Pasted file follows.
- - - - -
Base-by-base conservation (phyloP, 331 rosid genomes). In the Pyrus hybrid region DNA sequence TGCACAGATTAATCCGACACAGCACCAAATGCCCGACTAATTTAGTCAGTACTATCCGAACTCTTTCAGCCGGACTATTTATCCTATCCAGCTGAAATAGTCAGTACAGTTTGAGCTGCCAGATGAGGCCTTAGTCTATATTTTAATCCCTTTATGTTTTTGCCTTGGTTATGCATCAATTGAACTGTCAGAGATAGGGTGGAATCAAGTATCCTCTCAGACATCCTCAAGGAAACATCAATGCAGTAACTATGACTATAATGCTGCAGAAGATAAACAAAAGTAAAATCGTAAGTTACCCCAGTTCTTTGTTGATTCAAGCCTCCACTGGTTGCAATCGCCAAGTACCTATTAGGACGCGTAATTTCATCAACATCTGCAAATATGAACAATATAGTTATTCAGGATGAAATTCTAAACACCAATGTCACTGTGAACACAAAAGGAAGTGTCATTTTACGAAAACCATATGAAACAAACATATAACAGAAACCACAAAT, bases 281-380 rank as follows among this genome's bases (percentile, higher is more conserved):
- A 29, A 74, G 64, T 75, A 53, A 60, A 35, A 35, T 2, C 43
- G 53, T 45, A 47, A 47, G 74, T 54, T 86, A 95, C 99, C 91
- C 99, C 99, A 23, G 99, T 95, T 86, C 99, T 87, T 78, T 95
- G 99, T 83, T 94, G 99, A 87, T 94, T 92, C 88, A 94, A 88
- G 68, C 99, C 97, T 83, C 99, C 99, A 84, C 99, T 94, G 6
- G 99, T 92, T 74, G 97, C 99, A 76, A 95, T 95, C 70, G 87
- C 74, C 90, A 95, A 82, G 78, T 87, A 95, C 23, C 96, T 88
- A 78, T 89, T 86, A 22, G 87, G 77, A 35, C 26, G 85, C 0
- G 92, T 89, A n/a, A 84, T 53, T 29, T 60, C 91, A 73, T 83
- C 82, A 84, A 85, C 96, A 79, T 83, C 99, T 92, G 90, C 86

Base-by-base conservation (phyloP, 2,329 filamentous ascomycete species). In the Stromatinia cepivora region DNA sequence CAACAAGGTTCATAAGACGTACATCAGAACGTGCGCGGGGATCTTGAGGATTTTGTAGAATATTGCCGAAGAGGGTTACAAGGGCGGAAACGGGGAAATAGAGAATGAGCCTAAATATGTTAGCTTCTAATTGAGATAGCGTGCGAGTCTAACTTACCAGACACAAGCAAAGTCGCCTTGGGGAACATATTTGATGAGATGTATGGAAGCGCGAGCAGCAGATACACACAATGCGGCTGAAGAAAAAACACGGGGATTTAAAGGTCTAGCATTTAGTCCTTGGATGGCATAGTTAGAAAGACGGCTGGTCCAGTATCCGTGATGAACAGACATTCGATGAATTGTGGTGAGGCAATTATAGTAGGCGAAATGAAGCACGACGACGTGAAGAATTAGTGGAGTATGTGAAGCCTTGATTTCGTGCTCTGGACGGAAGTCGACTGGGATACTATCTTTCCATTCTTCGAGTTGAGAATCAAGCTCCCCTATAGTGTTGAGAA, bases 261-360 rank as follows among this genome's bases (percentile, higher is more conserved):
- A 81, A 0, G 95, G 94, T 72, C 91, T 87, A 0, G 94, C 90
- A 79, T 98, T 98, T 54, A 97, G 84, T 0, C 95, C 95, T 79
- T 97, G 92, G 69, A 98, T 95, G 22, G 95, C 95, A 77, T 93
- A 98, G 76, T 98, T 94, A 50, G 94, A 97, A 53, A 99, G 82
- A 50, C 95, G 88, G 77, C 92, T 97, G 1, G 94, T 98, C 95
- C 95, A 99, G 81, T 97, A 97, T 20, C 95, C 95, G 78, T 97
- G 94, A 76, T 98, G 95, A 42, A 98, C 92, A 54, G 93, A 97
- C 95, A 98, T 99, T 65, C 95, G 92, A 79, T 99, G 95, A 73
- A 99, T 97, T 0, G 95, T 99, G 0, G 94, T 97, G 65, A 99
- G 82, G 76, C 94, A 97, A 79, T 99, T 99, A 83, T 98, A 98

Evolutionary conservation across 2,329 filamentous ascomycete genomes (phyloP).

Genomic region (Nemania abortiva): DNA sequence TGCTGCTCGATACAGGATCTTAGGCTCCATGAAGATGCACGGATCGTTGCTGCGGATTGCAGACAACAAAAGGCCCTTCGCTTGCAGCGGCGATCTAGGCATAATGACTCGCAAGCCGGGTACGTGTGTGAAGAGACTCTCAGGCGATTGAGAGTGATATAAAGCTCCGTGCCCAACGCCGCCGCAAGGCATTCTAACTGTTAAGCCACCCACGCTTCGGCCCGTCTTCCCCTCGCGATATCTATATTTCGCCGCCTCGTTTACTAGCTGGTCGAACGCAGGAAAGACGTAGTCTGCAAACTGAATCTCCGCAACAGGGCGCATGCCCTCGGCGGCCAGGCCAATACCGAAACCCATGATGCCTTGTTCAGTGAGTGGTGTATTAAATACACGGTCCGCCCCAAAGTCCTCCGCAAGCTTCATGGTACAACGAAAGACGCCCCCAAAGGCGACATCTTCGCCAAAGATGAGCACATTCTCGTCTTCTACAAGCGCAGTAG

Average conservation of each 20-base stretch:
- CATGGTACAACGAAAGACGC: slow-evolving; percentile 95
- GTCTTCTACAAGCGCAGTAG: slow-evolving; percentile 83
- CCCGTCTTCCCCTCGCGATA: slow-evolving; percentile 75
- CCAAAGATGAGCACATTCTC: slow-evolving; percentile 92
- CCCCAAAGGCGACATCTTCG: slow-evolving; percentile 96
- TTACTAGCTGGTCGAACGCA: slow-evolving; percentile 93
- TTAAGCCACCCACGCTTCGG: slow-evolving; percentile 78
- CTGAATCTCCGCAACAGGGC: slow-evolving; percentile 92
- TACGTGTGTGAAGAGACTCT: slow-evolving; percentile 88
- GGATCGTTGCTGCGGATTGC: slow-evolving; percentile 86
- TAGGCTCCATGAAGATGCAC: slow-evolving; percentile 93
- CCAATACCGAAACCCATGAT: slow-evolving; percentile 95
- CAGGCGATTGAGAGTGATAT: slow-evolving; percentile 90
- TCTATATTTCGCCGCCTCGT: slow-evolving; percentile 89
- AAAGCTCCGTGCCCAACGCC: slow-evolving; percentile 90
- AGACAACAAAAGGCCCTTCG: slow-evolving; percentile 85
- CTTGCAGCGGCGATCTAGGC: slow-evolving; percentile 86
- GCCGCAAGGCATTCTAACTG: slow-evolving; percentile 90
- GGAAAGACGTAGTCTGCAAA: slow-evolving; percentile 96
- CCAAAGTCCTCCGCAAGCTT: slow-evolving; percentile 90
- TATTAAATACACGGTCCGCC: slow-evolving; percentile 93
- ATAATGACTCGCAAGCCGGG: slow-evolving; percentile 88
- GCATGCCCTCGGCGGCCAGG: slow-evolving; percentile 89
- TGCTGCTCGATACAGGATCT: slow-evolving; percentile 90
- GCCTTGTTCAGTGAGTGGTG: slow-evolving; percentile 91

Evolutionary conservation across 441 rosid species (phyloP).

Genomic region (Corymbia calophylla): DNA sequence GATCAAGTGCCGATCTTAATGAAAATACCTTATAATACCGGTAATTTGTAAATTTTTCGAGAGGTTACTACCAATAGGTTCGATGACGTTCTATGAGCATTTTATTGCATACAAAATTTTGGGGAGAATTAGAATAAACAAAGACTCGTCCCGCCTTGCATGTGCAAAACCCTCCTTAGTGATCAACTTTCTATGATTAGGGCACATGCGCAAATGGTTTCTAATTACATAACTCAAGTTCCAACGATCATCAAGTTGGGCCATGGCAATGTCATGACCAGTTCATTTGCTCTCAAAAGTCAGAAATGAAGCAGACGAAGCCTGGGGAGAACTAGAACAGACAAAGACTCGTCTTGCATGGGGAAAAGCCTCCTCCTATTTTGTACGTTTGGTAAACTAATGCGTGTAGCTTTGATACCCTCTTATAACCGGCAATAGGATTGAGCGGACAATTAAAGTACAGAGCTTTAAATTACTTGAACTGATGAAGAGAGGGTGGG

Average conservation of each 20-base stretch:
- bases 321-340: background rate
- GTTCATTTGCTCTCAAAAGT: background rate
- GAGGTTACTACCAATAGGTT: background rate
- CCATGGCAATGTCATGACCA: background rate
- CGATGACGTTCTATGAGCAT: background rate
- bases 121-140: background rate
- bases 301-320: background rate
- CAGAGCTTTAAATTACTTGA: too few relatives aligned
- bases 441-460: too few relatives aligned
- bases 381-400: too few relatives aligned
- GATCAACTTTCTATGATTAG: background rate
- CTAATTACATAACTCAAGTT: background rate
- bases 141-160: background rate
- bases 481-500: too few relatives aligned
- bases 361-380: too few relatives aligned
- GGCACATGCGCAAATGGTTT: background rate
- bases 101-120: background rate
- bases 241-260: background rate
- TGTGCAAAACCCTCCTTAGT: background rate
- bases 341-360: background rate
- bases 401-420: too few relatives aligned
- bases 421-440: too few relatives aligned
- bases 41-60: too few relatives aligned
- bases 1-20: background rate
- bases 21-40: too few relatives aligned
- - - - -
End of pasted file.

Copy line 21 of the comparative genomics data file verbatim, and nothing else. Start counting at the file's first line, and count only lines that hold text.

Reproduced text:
- A 99, T 97, T 0, G 95, T 99, G 0, G 94, T 97, G 65, A 99